Too much internet has its downsides too. For content creators, it is the pressure to deal with trolls, keeping up with the pace of creating new content, coming up with ideas and dealing with unplanned speed breakers like the lockdown and increased screen time. Not only this, instances of creating or indulging in obscenity for views and followers have been observed. Chennai vlogger Madan OP faced allegations of abuse of minors and use of obscene language on his channel where he streamed games and posted videos. His videos went for as long as 15 hours a day at times.
Another recent incident was observed in May this year when YouTuber Paras Singh was arrested by Arunachal Pradesh police for using racial slurs against Congress MLA and former Union minister Ninong Ering. He had commented on the latter’s appearance saying that he “did not look Indian”. Thus, the freedom to express anything with access to millions of viewers often becomes a problem.
Instances of gaming addiction too have been reported among youngsters who are either consuming content or making their own videos and monetising them. While the lockdown brought a spotlight on content creation, it also showed the ugly side of how it made youngsters addicts of gaming. In February, a 16-year-old boy died due to brain haemorrhage after playing an online game for several hours. This makes it important for the creator and the user to keep a tab on the time consumed online.
‘My audience made me a body-positive advocate’
A ‘feel good-family page’ is how Sakshi Sindwani describes her instagram page ‘Style me Up With Sakshi’ as. The body positivity advocate is a digital content creator who has created content for both YouTube and Instagram. Since she loved the camera, she became a digital content creator but says her audience made her a body-positive advocate. “Viewers were inspired by what I represent. I want to create a massive change in industry about body positivity, inclusivity and ensure that it’s not just a trend that dies down. I want to talk about feminism, colourism, skin shaming, body shaming, bullying, challenge beauty norms and the ideal body type. At least the conversations around it have begun,” she adds.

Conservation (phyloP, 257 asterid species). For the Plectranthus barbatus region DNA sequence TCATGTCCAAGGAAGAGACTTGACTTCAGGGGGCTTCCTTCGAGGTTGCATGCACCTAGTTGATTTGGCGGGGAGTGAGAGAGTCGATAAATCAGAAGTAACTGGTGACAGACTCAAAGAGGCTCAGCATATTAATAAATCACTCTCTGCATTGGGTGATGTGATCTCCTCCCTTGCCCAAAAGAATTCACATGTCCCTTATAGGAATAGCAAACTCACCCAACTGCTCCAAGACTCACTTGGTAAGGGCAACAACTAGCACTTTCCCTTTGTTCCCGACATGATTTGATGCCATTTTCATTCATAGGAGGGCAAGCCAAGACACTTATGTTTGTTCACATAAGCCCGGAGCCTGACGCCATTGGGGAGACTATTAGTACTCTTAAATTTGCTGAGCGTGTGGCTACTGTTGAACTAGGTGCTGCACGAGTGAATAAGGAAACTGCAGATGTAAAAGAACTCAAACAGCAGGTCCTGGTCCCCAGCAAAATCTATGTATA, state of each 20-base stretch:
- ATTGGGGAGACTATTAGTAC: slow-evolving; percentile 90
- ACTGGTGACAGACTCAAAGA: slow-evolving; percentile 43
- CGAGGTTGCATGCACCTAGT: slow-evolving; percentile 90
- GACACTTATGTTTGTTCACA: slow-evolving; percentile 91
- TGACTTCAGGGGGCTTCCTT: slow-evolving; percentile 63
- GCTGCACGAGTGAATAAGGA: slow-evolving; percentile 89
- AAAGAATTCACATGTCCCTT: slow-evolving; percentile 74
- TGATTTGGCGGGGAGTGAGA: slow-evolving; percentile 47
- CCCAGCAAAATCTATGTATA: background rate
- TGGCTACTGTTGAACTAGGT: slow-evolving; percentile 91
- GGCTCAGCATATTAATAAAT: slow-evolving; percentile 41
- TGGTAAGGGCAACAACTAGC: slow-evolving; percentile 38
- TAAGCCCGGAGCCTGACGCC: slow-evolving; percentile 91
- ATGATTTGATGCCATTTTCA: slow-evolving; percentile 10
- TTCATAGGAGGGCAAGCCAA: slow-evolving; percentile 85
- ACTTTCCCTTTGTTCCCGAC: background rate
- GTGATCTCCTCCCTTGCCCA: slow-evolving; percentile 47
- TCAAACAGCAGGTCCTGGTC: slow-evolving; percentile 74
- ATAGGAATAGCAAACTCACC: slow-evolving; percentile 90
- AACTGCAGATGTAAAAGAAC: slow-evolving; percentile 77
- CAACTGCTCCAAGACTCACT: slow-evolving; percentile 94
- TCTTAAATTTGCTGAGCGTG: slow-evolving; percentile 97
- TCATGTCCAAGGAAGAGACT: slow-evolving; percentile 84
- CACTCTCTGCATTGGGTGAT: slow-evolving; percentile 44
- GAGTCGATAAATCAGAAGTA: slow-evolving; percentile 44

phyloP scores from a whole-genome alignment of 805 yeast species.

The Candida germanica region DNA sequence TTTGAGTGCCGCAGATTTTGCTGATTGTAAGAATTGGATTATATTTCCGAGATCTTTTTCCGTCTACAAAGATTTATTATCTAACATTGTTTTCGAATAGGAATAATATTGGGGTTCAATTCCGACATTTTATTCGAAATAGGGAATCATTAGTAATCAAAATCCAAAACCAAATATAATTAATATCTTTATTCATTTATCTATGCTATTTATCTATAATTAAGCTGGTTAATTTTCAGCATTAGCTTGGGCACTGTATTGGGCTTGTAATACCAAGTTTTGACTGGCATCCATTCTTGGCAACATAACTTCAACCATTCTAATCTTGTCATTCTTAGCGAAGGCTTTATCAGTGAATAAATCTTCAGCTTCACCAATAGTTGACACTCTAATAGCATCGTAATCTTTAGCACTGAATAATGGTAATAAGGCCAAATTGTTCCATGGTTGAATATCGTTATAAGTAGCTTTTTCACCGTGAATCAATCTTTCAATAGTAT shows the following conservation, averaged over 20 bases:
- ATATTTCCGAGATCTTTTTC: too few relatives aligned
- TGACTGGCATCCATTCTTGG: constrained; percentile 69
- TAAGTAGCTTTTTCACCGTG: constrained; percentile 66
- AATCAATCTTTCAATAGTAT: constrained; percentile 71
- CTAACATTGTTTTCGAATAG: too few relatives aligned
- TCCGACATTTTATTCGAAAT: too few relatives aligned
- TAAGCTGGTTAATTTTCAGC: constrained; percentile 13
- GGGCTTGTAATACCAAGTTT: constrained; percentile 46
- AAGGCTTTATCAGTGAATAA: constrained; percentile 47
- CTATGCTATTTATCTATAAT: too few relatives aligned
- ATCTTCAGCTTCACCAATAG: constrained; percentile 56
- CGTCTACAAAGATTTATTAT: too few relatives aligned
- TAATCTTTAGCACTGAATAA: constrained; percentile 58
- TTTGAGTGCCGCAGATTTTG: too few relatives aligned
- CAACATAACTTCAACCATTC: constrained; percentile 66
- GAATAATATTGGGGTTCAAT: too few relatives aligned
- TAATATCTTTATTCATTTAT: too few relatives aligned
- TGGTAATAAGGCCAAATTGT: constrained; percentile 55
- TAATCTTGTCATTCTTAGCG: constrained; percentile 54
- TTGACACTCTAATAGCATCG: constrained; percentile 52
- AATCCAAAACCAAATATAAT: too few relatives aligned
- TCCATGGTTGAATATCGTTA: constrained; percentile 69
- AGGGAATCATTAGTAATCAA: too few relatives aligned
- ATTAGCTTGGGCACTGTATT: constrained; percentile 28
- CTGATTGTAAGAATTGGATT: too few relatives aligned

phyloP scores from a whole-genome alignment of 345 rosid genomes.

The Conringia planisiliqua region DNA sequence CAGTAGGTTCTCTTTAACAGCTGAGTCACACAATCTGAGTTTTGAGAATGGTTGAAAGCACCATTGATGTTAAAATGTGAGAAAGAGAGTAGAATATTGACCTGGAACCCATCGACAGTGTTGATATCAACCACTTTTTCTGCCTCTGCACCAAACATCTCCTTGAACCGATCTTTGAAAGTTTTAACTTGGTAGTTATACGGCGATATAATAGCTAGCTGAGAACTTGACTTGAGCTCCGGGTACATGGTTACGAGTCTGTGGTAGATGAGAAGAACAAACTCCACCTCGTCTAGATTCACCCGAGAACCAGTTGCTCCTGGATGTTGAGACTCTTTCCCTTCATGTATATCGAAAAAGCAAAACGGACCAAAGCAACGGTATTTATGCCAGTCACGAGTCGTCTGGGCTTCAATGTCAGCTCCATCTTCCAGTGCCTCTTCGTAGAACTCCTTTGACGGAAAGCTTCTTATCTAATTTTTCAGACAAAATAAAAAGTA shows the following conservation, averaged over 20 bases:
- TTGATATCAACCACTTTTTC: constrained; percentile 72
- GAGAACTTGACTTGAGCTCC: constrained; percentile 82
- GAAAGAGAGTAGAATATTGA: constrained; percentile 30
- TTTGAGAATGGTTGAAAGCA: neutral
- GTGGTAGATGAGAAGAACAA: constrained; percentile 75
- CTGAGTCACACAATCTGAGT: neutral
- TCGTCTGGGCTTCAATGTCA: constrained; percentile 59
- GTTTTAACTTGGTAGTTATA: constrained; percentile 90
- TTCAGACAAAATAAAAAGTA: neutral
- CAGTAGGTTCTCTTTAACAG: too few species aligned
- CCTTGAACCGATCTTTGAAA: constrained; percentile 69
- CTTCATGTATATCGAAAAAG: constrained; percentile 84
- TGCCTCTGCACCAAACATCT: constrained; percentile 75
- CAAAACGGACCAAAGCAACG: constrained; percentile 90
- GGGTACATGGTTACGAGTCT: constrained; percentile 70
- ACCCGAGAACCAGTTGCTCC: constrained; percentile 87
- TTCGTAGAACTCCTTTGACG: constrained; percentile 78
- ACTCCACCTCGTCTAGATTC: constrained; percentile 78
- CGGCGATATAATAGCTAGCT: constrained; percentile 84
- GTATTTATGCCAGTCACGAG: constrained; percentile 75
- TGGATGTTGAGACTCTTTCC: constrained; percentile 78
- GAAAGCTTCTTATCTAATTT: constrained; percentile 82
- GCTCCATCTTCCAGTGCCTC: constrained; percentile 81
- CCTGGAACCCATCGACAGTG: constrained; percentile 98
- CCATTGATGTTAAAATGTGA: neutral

She says people often mistake her as someone trying to promote obesity. However, she is instead trying to promote better health, self-care, self-love, fitness and acceptance of body types.
‘I simplify or break down issues or news for people to understand’
With 5.58 million subscribers on YouTube, Dhruv Rathee has earned a reputation as a creator talking about awareness, education and learning. In fact, UPSC aspirants often text him thanking him for his Mahabharat podcast that he created with Spotify. He has created explanatory videos on relevant subjects like ‘propaganda in school textbooks’, ‘what is communism’ and so on. He says he simplifies or breaks down issues or news for people to understand and gives his opinion on them. He tries to avoid making videos on news related to crimes and violence, except in cases like that of Hathras gangrape. He started in 2016 as he felt there was rarely a creator making videos for awareness.
‘Pandemic taught me I can create content with minimal resources’
South Indian YouTuber Madan Gowri started his channel almost five years ago as a hobby. As a child, he loved studying facts on the last page of textbooks, in encyclopaedias, and watched the Discovery Channel. He says that as a content creator, what he has learned from the pandemic is the fact that he can create content with minimal resources, even in his hometown Madurai.
“Earlier, I used to have the delusion that I need to be in Chennai for content creation and make relevant content regularly. That has always been my formula and I continue to do that but with minimal resources at times,” he says.
He shares that his explanatory and informative videos are highly subjective and reflect his personal viewpoints on events and topics beings discussed. “I inform my viewers that I am human and may make mistakes. So, the discussions around an issue are more casual,” he adds.